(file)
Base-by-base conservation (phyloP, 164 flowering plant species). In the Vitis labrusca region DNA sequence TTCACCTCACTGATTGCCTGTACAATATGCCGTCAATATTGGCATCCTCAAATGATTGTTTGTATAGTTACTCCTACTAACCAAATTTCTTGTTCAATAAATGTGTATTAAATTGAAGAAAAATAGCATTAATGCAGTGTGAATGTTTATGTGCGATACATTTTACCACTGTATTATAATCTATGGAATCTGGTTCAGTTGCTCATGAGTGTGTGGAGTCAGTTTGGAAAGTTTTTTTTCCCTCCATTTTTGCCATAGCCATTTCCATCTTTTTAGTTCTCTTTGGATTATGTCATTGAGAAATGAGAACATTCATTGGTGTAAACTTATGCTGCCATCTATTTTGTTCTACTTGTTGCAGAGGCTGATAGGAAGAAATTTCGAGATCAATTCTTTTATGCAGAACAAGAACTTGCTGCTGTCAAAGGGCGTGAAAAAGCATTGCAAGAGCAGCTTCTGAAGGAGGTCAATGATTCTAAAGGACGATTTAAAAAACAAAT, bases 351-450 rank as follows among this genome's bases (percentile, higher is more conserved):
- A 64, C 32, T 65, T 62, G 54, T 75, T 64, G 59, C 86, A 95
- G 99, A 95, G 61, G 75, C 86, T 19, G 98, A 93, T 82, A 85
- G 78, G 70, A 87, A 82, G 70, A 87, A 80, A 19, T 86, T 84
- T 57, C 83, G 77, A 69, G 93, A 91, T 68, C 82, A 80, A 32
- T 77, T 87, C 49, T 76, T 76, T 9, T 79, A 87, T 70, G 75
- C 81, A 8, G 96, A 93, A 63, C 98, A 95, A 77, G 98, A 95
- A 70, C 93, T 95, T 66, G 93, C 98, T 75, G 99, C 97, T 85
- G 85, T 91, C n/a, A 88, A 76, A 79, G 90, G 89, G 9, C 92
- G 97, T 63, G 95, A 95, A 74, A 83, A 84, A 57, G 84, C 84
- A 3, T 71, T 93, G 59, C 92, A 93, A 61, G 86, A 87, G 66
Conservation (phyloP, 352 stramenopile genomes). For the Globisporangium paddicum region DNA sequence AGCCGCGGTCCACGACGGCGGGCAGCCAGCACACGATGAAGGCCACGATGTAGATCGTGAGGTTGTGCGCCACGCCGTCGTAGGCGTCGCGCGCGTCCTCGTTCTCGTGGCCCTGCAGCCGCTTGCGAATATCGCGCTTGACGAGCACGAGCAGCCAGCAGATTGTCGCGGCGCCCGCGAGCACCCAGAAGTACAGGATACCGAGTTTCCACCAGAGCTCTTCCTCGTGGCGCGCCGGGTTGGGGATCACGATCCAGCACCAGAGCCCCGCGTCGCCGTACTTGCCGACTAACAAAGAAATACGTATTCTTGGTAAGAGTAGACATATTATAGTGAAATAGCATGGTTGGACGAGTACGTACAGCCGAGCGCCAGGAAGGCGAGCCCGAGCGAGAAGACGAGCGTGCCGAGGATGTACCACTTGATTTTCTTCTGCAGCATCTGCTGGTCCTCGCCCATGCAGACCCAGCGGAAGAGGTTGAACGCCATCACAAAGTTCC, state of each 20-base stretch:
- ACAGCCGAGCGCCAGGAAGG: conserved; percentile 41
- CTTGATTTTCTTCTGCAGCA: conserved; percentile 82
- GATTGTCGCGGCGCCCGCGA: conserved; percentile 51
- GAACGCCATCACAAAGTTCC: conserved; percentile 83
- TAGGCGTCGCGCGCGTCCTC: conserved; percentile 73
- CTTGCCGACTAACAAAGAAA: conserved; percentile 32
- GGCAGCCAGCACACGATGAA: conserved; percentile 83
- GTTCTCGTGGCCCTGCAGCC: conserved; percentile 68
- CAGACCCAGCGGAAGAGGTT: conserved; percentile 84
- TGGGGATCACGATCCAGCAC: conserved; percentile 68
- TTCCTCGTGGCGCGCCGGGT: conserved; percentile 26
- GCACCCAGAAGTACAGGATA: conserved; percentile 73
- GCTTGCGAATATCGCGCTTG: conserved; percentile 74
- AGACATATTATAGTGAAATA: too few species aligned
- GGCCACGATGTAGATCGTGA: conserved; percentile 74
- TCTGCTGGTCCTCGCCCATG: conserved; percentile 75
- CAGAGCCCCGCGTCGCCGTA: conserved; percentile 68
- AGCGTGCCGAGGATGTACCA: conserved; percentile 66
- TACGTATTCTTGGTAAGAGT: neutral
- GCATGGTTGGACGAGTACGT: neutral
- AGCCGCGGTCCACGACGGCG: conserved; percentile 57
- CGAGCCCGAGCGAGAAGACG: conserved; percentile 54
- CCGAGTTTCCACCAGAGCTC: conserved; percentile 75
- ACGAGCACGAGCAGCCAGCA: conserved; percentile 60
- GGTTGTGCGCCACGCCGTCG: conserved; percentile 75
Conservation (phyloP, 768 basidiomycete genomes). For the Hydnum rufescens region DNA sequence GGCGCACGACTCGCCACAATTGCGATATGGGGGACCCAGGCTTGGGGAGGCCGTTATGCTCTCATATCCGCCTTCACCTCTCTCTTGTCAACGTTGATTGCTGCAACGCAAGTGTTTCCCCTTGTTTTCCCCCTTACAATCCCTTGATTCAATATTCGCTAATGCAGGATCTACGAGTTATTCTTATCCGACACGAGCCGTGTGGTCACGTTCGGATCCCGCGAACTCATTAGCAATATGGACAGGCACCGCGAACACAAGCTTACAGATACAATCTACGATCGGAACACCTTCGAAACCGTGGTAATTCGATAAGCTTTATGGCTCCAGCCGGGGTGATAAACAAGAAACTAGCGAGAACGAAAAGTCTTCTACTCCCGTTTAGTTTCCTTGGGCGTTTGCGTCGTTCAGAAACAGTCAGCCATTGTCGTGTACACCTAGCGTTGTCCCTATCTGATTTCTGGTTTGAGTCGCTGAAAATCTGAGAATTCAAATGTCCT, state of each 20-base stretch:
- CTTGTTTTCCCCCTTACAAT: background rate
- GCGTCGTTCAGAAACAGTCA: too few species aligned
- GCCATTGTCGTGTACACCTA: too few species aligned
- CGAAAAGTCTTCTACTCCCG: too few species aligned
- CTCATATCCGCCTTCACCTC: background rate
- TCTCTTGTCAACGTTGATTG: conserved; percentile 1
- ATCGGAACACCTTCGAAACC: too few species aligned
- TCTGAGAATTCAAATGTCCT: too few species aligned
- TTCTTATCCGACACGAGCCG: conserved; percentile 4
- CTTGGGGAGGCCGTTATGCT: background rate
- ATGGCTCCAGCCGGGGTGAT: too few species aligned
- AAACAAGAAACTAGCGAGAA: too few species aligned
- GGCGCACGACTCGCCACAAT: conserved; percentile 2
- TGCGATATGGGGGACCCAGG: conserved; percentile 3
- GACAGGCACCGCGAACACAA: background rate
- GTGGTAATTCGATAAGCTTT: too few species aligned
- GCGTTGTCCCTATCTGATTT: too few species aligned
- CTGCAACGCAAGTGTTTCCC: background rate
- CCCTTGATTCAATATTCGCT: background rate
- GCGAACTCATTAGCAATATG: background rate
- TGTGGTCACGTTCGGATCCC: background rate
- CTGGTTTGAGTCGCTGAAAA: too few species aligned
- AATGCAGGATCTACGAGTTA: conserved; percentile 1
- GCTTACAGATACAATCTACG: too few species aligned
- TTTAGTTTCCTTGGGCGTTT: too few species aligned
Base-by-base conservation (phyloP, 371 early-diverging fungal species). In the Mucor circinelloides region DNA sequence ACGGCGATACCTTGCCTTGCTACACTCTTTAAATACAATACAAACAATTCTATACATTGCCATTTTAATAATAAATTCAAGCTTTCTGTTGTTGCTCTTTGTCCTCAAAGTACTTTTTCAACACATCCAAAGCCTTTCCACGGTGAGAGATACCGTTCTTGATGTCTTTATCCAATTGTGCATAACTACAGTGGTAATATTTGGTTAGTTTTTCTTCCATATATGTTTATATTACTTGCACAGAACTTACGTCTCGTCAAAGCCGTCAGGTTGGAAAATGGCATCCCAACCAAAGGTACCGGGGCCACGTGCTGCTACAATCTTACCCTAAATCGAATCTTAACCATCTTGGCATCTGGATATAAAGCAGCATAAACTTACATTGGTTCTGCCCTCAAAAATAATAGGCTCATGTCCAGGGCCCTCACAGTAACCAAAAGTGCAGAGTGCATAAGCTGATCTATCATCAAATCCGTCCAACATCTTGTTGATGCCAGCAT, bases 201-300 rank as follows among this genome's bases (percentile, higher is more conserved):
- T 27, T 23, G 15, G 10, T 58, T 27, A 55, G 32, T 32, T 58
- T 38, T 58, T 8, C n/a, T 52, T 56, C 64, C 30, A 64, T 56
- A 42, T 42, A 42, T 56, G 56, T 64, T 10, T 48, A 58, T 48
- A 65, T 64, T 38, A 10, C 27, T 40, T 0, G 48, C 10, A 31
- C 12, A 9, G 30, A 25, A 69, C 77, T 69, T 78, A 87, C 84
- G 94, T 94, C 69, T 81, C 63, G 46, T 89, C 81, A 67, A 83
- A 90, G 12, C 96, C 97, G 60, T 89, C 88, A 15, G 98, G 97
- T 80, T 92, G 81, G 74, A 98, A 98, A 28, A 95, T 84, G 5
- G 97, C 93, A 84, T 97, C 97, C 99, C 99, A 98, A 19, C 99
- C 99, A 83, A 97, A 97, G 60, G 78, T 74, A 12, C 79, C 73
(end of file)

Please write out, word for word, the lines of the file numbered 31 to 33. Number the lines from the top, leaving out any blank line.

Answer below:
- TACGTATTCTTGGTAAGAGT: neutral
- GCATGGTTGGACGAGTACGT: neutral
- AGCCGCGGTCCACGACGGCG: conserved; percentile 57